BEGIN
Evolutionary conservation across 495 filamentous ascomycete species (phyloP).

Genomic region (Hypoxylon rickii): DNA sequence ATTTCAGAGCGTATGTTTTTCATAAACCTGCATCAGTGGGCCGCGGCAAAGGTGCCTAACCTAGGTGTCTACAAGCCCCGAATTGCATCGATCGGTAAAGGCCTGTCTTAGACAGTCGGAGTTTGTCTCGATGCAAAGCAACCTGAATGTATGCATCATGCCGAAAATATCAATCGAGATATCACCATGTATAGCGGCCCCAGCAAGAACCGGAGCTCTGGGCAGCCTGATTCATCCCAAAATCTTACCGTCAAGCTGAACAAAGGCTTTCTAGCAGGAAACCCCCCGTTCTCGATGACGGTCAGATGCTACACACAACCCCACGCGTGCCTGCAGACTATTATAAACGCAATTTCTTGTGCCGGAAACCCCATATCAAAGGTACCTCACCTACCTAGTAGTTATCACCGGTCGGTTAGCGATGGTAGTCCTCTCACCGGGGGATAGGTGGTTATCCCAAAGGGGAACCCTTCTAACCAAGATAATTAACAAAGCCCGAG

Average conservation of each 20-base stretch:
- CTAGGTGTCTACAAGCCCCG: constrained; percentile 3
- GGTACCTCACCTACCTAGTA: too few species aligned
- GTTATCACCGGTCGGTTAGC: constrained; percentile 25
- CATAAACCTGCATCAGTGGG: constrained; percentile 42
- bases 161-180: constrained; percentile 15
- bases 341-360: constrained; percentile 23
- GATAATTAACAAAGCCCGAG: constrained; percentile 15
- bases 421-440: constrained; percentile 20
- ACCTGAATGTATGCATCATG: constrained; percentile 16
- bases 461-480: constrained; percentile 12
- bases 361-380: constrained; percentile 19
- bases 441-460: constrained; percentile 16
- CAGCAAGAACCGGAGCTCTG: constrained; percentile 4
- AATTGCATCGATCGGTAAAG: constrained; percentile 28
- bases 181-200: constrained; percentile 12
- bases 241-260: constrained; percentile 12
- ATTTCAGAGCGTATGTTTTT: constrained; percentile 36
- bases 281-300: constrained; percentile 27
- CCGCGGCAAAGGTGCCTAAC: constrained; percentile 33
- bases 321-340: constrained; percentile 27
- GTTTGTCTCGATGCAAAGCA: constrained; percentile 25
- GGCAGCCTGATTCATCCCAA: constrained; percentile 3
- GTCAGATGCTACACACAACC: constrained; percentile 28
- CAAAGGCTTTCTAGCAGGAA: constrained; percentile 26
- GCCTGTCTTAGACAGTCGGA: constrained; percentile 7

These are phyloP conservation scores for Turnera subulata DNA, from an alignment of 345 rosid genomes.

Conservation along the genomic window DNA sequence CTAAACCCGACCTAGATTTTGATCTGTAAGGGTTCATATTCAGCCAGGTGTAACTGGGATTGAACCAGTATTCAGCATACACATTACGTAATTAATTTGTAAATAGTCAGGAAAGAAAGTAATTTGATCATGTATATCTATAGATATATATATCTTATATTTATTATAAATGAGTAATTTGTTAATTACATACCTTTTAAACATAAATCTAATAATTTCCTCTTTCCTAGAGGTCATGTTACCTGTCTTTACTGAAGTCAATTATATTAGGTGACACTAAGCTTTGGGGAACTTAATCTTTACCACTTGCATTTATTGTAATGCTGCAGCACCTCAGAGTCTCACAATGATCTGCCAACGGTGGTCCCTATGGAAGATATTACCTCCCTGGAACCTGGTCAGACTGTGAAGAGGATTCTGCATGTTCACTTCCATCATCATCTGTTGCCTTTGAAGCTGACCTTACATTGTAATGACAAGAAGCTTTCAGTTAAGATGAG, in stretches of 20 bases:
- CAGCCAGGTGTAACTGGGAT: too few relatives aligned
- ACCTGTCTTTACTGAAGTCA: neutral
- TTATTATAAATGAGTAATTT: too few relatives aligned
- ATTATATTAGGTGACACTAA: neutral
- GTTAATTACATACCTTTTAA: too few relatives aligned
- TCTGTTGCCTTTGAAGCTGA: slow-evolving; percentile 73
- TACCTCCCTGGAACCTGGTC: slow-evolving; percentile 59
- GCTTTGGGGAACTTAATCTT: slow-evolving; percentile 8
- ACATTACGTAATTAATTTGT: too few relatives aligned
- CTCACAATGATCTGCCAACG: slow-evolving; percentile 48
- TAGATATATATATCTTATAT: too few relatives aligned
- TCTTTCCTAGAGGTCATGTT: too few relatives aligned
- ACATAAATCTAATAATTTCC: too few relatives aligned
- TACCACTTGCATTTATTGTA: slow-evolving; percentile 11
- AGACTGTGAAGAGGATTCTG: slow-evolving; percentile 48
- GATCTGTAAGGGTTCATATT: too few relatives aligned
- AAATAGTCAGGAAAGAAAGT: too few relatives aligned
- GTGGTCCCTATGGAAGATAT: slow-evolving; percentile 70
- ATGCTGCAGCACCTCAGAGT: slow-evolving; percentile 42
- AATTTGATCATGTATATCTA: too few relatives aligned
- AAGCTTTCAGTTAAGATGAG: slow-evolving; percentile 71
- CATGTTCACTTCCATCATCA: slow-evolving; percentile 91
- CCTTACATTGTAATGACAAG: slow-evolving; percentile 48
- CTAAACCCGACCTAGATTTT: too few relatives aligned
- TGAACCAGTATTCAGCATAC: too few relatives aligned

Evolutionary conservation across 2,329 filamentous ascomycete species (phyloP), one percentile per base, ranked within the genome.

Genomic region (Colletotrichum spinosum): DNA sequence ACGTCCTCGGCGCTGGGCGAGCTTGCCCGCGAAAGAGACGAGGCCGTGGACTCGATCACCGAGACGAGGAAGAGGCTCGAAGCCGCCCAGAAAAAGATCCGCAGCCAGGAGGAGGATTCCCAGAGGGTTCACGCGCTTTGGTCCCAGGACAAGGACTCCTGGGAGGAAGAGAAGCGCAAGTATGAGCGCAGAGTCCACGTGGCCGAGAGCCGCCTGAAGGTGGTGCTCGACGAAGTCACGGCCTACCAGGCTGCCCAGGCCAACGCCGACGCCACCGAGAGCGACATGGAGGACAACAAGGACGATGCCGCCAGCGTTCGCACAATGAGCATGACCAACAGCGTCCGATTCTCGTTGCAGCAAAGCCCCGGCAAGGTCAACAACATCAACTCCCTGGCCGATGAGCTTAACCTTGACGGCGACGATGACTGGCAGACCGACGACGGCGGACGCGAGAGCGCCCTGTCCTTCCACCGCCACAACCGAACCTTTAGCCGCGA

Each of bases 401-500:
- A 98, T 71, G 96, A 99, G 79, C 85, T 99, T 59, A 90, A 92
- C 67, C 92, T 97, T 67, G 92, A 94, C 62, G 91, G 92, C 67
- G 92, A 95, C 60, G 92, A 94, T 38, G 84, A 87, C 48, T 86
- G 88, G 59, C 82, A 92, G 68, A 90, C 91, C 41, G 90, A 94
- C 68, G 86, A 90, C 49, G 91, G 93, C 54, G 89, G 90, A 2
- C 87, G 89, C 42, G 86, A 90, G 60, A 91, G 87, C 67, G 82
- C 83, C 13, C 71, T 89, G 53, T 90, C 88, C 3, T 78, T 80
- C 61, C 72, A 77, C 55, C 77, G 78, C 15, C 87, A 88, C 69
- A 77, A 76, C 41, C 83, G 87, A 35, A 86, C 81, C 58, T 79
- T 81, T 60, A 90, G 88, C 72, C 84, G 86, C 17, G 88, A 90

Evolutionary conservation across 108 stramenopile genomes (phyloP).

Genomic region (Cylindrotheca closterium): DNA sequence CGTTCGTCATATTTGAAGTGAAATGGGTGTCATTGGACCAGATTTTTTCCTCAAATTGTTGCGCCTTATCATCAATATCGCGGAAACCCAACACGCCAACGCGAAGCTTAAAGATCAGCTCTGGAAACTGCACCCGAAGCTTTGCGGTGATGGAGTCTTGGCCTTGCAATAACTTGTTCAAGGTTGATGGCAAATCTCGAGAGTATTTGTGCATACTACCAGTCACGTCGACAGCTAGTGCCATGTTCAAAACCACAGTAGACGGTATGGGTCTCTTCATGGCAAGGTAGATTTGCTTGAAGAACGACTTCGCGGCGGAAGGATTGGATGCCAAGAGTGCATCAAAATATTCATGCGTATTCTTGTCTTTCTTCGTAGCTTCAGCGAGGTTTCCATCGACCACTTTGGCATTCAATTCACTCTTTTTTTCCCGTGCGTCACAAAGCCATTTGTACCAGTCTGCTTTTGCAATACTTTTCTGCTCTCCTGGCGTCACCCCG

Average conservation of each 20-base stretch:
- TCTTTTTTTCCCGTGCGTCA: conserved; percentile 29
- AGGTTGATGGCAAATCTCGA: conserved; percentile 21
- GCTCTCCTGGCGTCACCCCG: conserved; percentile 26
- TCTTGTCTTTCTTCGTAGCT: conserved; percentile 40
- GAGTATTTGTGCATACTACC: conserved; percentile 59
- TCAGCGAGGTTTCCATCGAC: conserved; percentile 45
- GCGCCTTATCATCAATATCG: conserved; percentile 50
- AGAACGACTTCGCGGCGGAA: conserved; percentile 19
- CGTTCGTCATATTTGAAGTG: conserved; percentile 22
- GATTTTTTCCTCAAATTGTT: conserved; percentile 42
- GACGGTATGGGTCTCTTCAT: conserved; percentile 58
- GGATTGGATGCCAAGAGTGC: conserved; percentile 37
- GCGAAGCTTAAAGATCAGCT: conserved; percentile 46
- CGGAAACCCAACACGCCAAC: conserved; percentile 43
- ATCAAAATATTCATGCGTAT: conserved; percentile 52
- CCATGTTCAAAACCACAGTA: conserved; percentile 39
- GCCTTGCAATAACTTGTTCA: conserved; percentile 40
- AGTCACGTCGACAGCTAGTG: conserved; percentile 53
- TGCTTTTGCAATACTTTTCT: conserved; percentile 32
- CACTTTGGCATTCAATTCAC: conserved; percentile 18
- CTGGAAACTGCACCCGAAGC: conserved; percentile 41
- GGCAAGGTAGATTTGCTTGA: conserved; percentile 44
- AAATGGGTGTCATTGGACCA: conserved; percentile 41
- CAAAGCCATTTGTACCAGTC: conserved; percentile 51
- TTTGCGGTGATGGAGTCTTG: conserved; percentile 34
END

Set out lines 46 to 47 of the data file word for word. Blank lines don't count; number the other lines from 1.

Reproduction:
- GATCTGTAAGGGTTCATATT: too few relatives aligned
- AAATAGTCAGGAAAGAAAGT: too few relatives aligned